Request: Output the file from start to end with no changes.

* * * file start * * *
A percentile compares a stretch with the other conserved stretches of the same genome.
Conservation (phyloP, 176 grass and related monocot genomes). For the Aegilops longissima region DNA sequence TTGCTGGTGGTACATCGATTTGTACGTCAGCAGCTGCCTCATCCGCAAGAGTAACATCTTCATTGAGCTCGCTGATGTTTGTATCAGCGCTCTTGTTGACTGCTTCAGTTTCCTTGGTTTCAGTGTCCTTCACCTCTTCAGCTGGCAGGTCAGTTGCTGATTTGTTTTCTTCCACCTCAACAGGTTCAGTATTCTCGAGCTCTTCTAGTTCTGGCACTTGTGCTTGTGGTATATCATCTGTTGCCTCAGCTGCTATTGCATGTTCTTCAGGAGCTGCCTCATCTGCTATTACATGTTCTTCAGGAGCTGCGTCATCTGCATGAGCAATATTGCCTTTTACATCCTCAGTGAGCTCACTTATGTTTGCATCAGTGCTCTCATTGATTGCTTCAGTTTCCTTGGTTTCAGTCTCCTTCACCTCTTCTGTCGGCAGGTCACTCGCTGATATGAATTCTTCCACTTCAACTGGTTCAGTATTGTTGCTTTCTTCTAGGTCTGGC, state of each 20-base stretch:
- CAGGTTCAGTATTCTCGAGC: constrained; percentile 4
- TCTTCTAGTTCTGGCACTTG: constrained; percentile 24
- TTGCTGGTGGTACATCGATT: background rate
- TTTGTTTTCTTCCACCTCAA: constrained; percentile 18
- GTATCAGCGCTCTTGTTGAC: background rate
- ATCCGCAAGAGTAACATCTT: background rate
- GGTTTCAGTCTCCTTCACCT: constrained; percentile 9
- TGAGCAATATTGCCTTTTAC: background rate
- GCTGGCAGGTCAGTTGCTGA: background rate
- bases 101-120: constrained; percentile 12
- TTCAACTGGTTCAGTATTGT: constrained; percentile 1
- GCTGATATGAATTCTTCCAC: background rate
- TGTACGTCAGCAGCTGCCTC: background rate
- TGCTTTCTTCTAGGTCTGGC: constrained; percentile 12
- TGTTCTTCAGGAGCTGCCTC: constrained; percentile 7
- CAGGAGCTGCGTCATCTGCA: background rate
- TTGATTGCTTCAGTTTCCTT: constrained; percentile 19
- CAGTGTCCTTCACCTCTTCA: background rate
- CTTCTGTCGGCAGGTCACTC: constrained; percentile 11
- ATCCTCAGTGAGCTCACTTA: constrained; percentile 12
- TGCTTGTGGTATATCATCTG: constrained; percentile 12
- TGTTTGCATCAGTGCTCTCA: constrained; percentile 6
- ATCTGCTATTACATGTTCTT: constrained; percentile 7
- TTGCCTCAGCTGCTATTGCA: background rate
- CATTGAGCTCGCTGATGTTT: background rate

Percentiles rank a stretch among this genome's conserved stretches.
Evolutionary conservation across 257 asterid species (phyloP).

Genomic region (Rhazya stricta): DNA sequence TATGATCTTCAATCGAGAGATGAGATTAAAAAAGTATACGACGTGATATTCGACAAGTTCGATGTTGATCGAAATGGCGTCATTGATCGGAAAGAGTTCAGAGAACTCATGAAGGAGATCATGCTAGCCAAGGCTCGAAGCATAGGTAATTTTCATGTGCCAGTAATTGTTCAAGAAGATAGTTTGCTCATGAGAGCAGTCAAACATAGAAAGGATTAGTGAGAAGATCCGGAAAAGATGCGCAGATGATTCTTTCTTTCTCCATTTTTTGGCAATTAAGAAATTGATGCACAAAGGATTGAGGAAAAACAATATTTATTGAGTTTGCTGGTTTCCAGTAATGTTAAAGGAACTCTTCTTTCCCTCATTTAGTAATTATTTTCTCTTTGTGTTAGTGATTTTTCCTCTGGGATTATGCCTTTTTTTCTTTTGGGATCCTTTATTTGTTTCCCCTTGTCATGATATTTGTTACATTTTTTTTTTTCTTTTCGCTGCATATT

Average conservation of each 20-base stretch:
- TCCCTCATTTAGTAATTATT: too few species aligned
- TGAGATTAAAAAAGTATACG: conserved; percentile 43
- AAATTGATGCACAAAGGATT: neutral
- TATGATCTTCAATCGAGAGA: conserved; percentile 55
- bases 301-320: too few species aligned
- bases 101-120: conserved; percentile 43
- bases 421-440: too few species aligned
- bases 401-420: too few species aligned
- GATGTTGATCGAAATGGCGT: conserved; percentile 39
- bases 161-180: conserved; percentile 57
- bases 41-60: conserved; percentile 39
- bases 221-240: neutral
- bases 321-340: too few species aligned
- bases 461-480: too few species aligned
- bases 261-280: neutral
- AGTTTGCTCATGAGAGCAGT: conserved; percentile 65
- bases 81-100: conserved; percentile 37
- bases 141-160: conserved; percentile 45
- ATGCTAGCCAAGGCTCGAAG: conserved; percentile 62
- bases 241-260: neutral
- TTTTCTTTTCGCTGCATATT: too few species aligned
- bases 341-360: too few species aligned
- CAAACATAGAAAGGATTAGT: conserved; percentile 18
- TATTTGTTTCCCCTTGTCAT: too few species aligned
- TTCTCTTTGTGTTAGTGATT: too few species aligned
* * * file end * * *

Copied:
A percentile compares a stretch with the other conserved stretches of the same genome.
Conservation (phyloP, 176 grass and related monocot genomes). For the Aegilops longissima region DNA sequence TTGCTGGTGGTACATCGATTTGTACGTCAGCAGCTGCCTCATCCGCAAGAGTAACATCTTCATTGAGCTCGCTGATGTTTGTATCAGCGCTCTTGTTGACTGCTTCAGTTTCCTTGGTTTCAGTGTCCTTCACCTCTTCAGCTGGCAGGTCAGTTGCTGATTTGTTTTCTTCCACCTCAACAGGTTCAGTATTCTCGAGCTCTTCTAGTTCTGGCACTTGTGCTTGTGGTATATCATCTGTTGCCTCAGCTGCTATTGCATGTTCTTCAGGAGCTGCCTCATCTGCTATTACATGTTCTTCAGGAGCTGCGTCATCTGCATGAGCAATATTGCCTTTTACATCCTCAGTGAGCTCACTTATGTTTGCATCAGTGCTCTCATTGATTGCTTCAGTTTCCTTGGTTTCAGTCTCCTTCACCTCTTCTGTCGGCAGGTCACTCGCTGATATGAATTCTTCCACTTCAACTGGTTCAGTATTGTTGCTTTCTTCTAGGTCTGGC, state of each 20-base stretch:
- CAGGTTCAGTATTCTCGAGC: constrained; percentile 4
- TCTTCTAGTTCTGGCACTTG: constrained; percentile 24
- TTGCTGGTGGTACATCGATT: background rate
- TTTGTTTTCTTCCACCTCAA: constrained; percentile 18
- GTATCAGCGCTCTTGTTGAC: background rate
- ATCCGCAAGAGTAACATCTT: background rate
- GGTTTCAGTCTCCTTCACCT: constrained; percentile 9
- TGAGCAATATTGCCTTTTAC: background rate
- GCTGGCAGGTCAGTTGCTGA: background rate
- bases 101-120: constrained; percentile 12
- TTCAACTGGTTCAGTATTGT: constrained; percentile 1
- GCTGATATGAATTCTTCCAC: background rate
- TGTACGTCAGCAGCTGCCTC: background rate
- TGCTTTCTTCTAGGTCTGGC: constrained; percentile 12
- TGTTCTTCAGGAGCTGCCTC: constrained; percentile 7
- CAGGAGCTGCGTCATCTGCA: background rate
- TTGATTGCTTCAGTTTCCTT: constrained; percentile 19
- CAGTGTCCTTCACCTCTTCA: background rate
- CTTCTGTCGGCAGGTCACTC: constrained; percentile 11
- ATCCTCAGTGAGCTCACTTA: constrained; percentile 12
- TGCTTGTGGTATATCATCTG: constrained; percentile 12
- TGTTTGCATCAGTGCTCTCA: constrained; percentile 6
- ATCTGCTATTACATGTTCTT: constrained; percentile 7
- TTGCCTCAGCTGCTATTGCA: background rate
- CATTGAGCTCGCTGATGTTT: background rate

Percentiles rank a stretch among this genome's conserved stretches.
Evolutionary conservation across 257 asterid species (phyloP).

Genomic region (Rhazya stricta): DNA sequence TATGATCTTCAATCGAGAGATGAGATTAAAAAAGTATACGACGTGATATTCGACAAGTTCGATGTTGATCGAAATGGCGTCATTGATCGGAAAGAGTTCAGAGAACTCATGAAGGAGATCATGCTAGCCAAGGCTCGAAGCATAGGTAATTTTCATGTGCCAGTAATTGTTCAAGAAGATAGTTTGCTCATGAGAGCAGTCAAACATAGAAAGGATTAGTGAGAAGATCCGGAAAAGATGCGCAGATGATTCTTTCTTTCTCCATTTTTTGGCAATTAAGAAATTGATGCACAAAGGATTGAGGAAAAACAATATTTATTGAGTTTGCTGGTTTCCAGTAATGTTAAAGGAACTCTTCTTTCCCTCATTTAGTAATTATTTTCTCTTTGTGTTAGTGATTTTTCCTCTGGGATTATGCCTTTTTTTCTTTTGGGATCCTTTATTTGTTTCCCCTTGTCATGATATTTGTTACATTTTTTTTTTTCTTTTCGCTGCATATT

Average conservation of each 20-base stretch:
- TCCCTCATTTAGTAATTATT: too few species aligned
- TGAGATTAAAAAAGTATACG: conserved; percentile 43
- AAATTGATGCACAAAGGATT: neutral
- TATGATCTTCAATCGAGAGA: conserved; percentile 55
- bases 301-320: too few species aligned
- bases 101-120: conserved; percentile 43
- bases 421-440: too few species aligned
- bases 401-420: too few species aligned
- GATGTTGATCGAAATGGCGT: conserved; percentile 39
- bases 161-180: conserved; percentile 57
- bases 41-60: conserved; percentile 39
- bases 221-240: neutral
- bases 321-340: too few species aligned
- bases 461-480: too few species aligned
- bases 261-280: neutral
- AGTTTGCTCATGAGAGCAGT: conserved; percentile 65
- bases 81-100: conserved; percentile 37
- bases 141-160: conserved; percentile 45
- ATGCTAGCCAAGGCTCGAAG: conserved; percentile 62
- bases 241-260: neutral
- TTTTCTTTTCGCTGCATATT: too few species aligned
- bases 341-360: too few species aligned
- CAAACATAGAAAGGATTAGT: conserved; percentile 18
- TATTTGTTTCCCCTTGTCAT: too few species aligned
- TTCTCTTTGTGTTAGTGATT: too few species aligned